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Ooma Office: VoIP Small Office Phone System Review

thumbs ooma logo Ooma Office: VoIP Small Office Phone System Review

Is your home business or small office continuing to grow that it’s time you need more than a single telephone line, are you looking for a phone system that has features better suited for business use, or are you looking for a low cost alternative to your current office phone system? With high-speed internet costs continuing to come down, the market has several VoIP (Voice over Internet Protocol) solutions with some being aimed for home use and some for business. The folks over at Ooma have had a lot of success with their home VoIP product, the Ooma Telo which released back in 2009 and has since been very well received. Now Ooma takes on small business with their recent release of their Ooma Office product or in their words:

“Building on our success in home phone service, Ooma has recently announced our first-ever small business phone service. Ooma Office offers everything you’d ever need in a business phone system at a fraction of the cost while offering the quality of service you’d expect from Ooma.”

If you’ve done any research into VoIP alternatives, you will likely know that there generally isn’t much in the way of hardware or work to migrate to one of these solutions, but can a company that has traditionally offered a home VoIP solution be able to provide a solution feature rich enough to satisfy the demands of a small office? Before we “kick the tires” on the Ooma Office product, here is a quick feature list:

  • Calling:
    • Unlimited calling in U.S and Canada
    • Low international rates
    • Caller-ID and Name
    • E911 service
    • Free number transfer
  • Setup:
    • Easy installation
    • No special wiring required
    • 24/7 customer support
    • Directory listing
    • No special phones needed
    • Easy Line Expansion: Capable of hosting up to 10 lines and five phone extensions
  • Office features:
    • Virtual receptionist
    • Extension dialing
    • Voicemail
    • Call transfer
    • Modes for business and after hours
    • Ring groups
    • Music on hold
    • Conference bridge
  • Mobility features:
    • Call forwarding
    • Voicemail forwarding
    • Multi-ring
    • Virtual extensions

Packaging:

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The packaging for the Ooma Office is well designed and adequately constructed minimizing the chance that the contents inside will be damaged while in shipping transit. The outer carton is clearly marked with the company/product logos and identification. Additionally, Ooma made smart use of the packaging real-estate to evangelize the products features and functionality. With the Ooma Office unboxed, here are the contents:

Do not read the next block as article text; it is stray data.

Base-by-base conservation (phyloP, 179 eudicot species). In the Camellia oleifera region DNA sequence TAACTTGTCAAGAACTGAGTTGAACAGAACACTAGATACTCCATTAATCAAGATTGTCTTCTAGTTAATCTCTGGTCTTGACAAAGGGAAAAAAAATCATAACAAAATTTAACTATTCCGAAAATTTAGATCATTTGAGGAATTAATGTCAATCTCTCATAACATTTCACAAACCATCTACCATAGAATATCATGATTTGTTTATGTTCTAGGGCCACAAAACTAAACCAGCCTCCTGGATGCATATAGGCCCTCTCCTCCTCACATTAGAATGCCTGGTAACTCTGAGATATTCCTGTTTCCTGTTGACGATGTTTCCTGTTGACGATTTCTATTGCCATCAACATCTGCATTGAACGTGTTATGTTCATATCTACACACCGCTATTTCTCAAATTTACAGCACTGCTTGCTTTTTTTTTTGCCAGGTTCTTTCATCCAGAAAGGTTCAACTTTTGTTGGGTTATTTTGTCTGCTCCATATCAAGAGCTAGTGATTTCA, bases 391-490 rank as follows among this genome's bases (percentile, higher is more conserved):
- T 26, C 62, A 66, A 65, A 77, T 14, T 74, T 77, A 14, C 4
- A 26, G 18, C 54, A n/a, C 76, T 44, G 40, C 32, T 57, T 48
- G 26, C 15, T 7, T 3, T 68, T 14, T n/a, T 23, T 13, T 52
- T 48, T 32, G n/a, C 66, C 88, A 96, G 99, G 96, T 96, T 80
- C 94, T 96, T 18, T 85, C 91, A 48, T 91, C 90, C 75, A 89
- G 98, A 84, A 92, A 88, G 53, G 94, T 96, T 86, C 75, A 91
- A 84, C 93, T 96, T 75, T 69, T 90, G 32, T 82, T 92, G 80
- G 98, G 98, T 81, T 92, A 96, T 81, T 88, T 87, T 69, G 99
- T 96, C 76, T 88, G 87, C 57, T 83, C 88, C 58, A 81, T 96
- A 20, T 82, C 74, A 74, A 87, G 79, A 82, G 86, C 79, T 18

• 1 x Ooma Office base unit
  • 2 x Ooma Linx devices
  • 1 x RJ45 Ethernet cable
  • 1 x Power adapter
  • 1 x Quick Start Guide

Initial impressions:

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With the Ooma Office out of the packaging, my initial thought and comment was “This looks like a standard home network router or wireless access point.”. The base unit was much smaller than I expected, and the entire Ooma Office kit seemed for less intimidating once unboxed than I was originally expecting. This inevitably lead to my second thought, can this little device really deliver on its touted “business” feature set and handle the demands of a small office? At this point, skepticism was beginning to creep up, but I had to remind myself that the Ooma office leverages the “Cloud” and this might afford the luxury of keeping the equipment on the customer end pretty minimal. If done right, this could be a pretty big positive, if not…well…you get the drift.

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2 Comments... What's your say?

  1. I bought Ooma Office a week ago and was very excited when I received my hardware and registered online.

    My first disappointment was the bate and switch tactic of Ooma. The video uses an example with “Claire’s Cupcakes” and says Ooma Office redirect calls, “for Claire, press one” as one would expect from an office phone system. What the video does not say is that “for Claire, press one” is an extra $9.99 a month and “for Jane, press two” is an extra $9.99 a month and “for Jill, press three” is an extra $9.99 a month etc…

    If you do not buy extensions you pretty much paid $250 US for an answering machine.

    Then, the problems started. First, I got a 404 error when trying to access the “virtual receptionist” settings on my account. Then I found out that anyone calling my Ooma Office got cut off after 20 seconds.

    Calling customer support ends up in the Philippines where you are greeted by totally clueless people who only know a few basic things. Beyond that, the only thing they are capable of doing is submit a ticket and tell you not to expect any resolve of your problem before 24 to 48 hours. SAY WHAT?! 24 to 48 hours????

    Well, nothing happens even after 48 hours. When asking to speak to a supervisor you will be redirected to speak with a Filipino supervisor and his crying baby.

    I was so disappointed with the customer support by phone that I tried my luck by e-mailing Ooma, only to receive a useless e-mail telling me I have to call customer support.

    After a week of irritation and useless tickets, phone calls and e-mails, we finally shipped the Ooma Office back to Palo Alto for a refund and decided to pay a bit more and go with Verizon’s Virtual Communication Express. No more calls to the Philippines, no more Ooma.

    The company totally messes up with the worst nightmare support that renders the product useless. I would highly discourage anyone from buying Ooma.

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